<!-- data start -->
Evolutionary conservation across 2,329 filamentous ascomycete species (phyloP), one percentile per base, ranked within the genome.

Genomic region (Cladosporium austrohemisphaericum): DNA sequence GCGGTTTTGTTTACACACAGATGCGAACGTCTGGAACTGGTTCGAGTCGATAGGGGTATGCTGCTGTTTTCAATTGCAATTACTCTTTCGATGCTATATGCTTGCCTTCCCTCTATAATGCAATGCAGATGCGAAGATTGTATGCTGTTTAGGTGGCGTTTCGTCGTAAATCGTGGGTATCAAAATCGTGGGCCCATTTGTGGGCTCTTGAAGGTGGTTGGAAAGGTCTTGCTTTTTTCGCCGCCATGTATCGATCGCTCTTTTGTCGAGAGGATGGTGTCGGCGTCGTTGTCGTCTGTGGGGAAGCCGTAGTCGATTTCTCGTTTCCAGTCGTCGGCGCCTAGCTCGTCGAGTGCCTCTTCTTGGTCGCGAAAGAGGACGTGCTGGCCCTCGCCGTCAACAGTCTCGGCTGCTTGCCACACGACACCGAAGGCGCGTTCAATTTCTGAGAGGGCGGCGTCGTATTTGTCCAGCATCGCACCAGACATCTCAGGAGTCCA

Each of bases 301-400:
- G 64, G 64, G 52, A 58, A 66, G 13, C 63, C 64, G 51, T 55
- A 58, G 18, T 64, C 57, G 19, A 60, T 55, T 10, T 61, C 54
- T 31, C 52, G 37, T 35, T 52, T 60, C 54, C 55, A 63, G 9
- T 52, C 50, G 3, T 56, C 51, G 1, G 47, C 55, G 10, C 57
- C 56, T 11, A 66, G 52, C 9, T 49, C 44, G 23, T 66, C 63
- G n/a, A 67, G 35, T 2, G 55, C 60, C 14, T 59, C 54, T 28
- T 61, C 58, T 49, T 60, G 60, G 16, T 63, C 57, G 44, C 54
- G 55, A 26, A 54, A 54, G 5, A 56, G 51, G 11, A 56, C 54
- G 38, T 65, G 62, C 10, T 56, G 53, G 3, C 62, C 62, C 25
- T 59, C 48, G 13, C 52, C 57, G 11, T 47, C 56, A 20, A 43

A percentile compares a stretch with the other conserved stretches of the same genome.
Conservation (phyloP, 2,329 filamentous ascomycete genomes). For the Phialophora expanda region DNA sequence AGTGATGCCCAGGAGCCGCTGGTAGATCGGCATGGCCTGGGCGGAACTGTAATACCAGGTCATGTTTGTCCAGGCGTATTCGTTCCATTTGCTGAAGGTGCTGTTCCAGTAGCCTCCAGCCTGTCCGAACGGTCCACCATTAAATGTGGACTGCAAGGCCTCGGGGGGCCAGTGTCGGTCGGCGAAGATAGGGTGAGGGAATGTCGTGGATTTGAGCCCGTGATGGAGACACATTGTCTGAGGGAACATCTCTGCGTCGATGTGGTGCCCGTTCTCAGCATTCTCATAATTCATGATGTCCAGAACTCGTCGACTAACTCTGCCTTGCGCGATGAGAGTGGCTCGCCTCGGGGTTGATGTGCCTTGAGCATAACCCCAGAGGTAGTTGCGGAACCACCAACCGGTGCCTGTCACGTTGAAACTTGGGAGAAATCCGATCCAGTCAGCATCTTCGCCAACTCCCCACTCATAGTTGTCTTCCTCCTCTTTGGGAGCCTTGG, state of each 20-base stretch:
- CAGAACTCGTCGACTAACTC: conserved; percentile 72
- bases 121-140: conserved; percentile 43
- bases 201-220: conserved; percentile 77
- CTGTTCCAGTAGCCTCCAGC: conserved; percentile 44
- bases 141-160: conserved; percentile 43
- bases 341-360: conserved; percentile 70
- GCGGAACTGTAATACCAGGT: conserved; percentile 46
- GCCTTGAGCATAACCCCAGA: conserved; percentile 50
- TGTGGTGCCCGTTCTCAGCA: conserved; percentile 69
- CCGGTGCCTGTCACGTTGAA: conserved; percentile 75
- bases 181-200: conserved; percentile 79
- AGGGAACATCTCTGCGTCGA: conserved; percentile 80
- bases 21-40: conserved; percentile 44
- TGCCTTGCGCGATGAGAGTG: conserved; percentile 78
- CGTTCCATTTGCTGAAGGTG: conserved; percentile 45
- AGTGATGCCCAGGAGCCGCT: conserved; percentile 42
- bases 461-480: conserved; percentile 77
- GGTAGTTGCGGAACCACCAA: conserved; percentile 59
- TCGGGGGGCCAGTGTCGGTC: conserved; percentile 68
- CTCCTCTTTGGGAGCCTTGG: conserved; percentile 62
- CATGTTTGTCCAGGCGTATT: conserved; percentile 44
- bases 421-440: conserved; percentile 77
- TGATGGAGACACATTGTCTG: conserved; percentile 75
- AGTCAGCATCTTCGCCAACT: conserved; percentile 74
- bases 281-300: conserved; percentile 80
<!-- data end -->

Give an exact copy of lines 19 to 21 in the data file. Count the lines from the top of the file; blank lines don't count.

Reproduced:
- CTGTTCCAGTAGCCTCCAGC: conserved; percentile 44
- bases 141-160: conserved; percentile 43
- bases 341-360: conserved; percentile 70